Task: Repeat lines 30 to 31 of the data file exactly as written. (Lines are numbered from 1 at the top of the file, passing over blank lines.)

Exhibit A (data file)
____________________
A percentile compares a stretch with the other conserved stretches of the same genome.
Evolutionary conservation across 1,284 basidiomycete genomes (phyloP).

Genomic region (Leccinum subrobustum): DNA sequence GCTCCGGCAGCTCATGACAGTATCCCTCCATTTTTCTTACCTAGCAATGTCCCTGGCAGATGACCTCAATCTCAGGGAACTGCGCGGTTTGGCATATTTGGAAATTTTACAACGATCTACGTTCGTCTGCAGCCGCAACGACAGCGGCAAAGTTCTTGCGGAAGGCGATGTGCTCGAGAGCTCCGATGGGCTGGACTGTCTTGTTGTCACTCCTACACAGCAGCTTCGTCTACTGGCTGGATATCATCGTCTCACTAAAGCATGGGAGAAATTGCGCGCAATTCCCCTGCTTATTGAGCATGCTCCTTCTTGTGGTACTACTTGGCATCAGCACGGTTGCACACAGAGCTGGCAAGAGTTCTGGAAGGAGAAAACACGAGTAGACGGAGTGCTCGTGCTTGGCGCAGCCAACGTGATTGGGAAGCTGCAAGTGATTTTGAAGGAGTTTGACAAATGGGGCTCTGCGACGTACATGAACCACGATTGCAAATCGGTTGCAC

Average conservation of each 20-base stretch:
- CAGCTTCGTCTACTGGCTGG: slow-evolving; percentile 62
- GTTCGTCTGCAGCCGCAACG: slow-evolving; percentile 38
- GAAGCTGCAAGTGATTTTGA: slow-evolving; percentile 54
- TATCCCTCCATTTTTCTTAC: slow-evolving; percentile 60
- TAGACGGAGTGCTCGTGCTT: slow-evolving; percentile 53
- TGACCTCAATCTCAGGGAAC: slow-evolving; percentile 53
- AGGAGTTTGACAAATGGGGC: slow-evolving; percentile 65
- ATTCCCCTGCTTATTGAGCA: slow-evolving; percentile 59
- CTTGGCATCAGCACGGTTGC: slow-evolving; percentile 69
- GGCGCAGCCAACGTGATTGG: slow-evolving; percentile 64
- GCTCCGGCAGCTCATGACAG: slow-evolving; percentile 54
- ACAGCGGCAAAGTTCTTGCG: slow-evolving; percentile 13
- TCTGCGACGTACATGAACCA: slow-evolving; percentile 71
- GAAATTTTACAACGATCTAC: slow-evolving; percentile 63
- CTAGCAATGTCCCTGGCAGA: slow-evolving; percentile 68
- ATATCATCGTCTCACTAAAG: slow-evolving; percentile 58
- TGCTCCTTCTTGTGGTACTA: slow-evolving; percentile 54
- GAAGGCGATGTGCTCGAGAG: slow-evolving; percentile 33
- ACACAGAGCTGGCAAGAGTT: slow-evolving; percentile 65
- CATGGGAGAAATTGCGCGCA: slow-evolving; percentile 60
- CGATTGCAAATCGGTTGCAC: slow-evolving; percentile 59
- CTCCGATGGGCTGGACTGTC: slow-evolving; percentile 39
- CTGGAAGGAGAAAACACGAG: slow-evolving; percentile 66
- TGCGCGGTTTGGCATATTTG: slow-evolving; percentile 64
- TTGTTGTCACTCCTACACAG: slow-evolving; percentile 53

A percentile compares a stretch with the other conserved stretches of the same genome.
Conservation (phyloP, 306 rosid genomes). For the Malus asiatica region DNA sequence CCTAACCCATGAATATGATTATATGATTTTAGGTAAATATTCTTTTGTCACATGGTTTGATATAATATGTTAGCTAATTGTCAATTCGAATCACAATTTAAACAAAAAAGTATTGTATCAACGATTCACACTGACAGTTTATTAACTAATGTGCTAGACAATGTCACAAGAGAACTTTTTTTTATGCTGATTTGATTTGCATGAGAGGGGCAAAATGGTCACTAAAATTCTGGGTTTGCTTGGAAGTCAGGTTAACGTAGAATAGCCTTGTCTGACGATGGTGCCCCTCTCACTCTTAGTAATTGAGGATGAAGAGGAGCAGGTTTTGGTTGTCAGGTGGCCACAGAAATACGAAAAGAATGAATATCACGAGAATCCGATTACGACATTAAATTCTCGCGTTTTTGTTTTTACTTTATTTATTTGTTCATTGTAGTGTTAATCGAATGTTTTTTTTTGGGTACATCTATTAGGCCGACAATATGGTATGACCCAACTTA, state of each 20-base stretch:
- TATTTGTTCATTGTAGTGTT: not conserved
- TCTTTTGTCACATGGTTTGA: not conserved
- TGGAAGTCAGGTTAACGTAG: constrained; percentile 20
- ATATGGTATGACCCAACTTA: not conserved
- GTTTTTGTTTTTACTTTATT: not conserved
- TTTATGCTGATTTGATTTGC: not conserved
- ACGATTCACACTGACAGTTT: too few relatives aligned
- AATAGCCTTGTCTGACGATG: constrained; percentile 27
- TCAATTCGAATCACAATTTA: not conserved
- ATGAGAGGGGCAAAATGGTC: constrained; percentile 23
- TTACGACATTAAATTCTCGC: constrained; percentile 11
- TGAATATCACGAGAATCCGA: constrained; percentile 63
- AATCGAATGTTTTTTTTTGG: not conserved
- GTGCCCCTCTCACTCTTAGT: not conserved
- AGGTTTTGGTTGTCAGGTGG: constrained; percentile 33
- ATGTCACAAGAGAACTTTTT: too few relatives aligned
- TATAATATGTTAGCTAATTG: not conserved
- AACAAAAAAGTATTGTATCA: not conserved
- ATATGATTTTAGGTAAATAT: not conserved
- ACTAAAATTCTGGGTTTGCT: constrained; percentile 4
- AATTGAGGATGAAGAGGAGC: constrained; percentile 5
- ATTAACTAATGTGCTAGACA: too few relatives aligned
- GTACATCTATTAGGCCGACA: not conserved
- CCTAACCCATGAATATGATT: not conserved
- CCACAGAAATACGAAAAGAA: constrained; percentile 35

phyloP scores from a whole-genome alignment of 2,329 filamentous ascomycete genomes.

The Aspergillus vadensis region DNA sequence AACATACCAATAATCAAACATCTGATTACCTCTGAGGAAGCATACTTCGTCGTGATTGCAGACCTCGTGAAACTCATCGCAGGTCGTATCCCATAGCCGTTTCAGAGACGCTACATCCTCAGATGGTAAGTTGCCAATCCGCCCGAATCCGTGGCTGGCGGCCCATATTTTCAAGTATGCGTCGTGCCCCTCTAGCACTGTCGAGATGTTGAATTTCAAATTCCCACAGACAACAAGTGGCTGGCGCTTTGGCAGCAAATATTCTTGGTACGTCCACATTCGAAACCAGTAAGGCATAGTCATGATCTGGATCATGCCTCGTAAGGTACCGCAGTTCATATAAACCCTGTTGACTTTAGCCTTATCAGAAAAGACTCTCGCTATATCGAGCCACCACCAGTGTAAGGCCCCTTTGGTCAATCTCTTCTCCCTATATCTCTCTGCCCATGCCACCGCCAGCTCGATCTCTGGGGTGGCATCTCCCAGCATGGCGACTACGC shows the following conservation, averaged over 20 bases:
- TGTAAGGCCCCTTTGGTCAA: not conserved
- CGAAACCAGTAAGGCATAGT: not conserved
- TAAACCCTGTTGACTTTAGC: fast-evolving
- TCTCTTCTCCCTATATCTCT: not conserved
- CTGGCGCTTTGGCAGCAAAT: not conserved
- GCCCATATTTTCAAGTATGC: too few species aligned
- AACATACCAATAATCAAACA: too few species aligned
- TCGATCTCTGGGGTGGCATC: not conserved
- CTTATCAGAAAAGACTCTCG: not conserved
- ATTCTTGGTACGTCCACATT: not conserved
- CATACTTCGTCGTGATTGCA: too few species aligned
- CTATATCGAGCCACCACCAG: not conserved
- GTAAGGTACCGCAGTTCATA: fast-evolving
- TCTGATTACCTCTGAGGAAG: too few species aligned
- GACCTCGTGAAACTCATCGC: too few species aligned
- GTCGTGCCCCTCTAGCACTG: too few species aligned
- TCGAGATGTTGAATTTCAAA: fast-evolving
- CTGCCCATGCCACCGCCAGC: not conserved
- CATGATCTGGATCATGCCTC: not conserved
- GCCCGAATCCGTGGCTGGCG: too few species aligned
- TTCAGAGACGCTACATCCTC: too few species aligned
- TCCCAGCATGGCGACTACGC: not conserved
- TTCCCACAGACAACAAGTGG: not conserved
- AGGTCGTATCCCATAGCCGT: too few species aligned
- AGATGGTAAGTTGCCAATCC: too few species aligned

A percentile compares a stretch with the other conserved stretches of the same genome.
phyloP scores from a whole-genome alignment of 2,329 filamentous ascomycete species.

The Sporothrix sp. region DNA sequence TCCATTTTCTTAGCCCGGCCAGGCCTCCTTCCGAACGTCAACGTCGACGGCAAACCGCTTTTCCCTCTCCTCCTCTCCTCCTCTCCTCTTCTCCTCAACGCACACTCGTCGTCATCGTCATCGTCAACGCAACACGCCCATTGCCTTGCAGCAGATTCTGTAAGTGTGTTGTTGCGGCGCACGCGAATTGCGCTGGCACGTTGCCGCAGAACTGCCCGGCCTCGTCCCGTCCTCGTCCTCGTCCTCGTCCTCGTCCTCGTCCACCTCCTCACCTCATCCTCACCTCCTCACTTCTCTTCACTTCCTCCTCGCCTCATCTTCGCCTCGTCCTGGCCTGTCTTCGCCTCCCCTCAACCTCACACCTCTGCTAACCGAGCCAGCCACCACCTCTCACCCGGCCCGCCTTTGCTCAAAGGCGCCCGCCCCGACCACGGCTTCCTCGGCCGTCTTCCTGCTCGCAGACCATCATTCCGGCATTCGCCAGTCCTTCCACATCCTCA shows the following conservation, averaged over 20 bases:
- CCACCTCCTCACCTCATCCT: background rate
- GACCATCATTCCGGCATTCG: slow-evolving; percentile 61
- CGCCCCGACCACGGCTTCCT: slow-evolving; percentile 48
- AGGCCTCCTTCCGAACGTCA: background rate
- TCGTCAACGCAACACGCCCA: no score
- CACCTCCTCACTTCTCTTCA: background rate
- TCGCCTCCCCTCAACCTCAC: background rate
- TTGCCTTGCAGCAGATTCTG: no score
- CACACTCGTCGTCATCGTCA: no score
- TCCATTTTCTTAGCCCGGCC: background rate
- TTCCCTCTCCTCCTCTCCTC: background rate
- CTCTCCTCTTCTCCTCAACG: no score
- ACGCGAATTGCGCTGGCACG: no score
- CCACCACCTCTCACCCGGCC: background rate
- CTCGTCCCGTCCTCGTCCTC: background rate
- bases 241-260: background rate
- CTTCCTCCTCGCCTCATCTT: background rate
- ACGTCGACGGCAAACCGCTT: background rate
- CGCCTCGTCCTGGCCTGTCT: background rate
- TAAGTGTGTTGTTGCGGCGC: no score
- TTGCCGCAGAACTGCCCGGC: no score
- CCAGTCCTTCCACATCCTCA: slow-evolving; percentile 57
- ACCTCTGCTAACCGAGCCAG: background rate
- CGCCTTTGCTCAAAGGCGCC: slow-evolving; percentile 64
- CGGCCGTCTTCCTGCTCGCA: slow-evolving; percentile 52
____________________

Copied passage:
A percentile compares a stretch with the other conserved stretches of the same genome.
Conservation (phyloP, 306 rosid genomes). For the Malus asiatica region DNA sequence CCTAACCCATGAATATGATTATATGATTTTAGGTAAATATTCTTTTGTCACATGGTTTGATATAATATGTTAGCTAATTGTCAATTCGAATCACAATTTAAACAAAAAAGTATTGTATCAACGATTCACACTGACAGTTTATTAACTAATGTGCTAGACAATGTCACAAGAGAACTTTTTTTTATGCTGATTTGATTTGCATGAGAGGGGCAAAATGGTCACTAAAATTCTGGGTTTGCTTGGAAGTCAGGTTAACGTAGAATAGCCTTGTCTGACGATGGTGCCCCTCTCACTCTTAGTAATTGAGGATGAAGAGGAGCAGGTTTTGGTTGTCAGGTGGCCACAGAAATACGAAAAGAATGAATATCACGAGAATCCGATTACGACATTAAATTCTCGCGTTTTTGTTTTTACTTTATTTATTTGTTCATTGTAGTGTTAATCGAATGTTTTTTTTTGGGTACATCTATTAGGCCGACAATATGGTATGACCCAACTTA, state of each 20-base stretch: